Not that Hirsch particularly minded: “To their credit, they’d hope I’d change my mind. I don’t think they actually believed me. I think they thought I was being cranky after a lot of hard work. But the decision to make a second season was a decision to end the series.” Keeping that secret, though, was hard. “I kept saying: Can I tell people now? Can I tell people now? Because I knew that the longer I waited, the more people would be upset. They kept saying, ‘Let’s keep thinking on it.’ Finally, they realized that I was serious.”
While it’s understandable that Hirsch keep the announcement contained, it seems that not even those working on the show knew exactly what was happening. We chatted with Jason Ritter, who voices Dipper, about how he found out it was ending. When Hirsch told him that the show was coming to a close, Ritter said that the creator dodged his question. “He sort of, he like, he parsed it out a little bit. He told me that there was a possibility, but he wasn’t sure,” Ritter said. “He sort of told me in little bits. I guess … I wasn’t really sure, and then when I read the finale I thought, this feels like, not just the season finale. It feels like a series finale.” That’s right: The star of the show didn’t know the series was ending until after he read the finale script.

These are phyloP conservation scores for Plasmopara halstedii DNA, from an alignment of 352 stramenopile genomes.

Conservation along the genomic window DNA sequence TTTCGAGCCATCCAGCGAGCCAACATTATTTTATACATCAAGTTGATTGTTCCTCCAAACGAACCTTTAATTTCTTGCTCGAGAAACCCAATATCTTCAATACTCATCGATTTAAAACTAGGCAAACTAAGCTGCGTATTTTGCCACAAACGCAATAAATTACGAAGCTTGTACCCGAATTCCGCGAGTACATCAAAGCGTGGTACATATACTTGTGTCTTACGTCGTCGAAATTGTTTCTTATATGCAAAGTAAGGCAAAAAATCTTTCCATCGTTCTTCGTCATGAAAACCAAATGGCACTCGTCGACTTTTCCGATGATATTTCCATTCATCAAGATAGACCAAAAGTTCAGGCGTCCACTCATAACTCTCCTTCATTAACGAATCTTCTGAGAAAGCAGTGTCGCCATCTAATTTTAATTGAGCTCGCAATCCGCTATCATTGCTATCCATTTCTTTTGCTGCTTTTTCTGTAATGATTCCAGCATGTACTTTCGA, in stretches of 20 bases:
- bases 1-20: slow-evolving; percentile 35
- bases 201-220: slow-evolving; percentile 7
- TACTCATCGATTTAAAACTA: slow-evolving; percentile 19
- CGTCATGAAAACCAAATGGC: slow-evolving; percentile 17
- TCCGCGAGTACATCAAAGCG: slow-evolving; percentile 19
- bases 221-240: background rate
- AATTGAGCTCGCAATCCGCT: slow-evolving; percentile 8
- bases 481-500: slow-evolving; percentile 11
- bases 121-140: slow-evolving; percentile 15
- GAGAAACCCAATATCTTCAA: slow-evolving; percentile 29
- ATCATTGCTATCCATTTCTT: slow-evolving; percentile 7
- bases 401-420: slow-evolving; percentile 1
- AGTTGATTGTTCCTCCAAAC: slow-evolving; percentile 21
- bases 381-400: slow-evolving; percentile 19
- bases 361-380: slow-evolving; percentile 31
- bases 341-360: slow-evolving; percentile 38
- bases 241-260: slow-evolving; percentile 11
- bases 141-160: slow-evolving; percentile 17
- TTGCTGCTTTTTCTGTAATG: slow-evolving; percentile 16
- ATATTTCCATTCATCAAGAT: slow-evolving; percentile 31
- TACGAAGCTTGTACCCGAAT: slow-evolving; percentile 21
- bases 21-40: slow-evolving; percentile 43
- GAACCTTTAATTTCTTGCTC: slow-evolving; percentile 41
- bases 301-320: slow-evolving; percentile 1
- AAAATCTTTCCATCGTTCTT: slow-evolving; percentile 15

Still, Ritter says it was partially his fault. He wanted his feeling that the show would be coming to an end to be untrue. “I think I was in a certain amount of denial because at a certain point, that is what it was and Alex wasn’t going to do any more. I just didn’t know. I wasn’t 100% sure. I just didn’t know if he would be magically convinced sometime after the decision had been made. But then after I read the finale, I was like, Eh, this would be hard to continue.”
This type of secrecy, which has been a longstanding part of the Gravity Falls world, took its toll on Hirsch. “I’d be at a convention and an adorable 6-year-old girl would come up to me and say, ‘I hope the show lasts forever,’ and I’d want to tell her that it is only two seasons long, but I couldn’t tell her.” After telling us the story, he said: “That’s the absolute, true, never-before-told, accurate, full version.”
The Gravity Falls series finale airs on Disney XD tonight.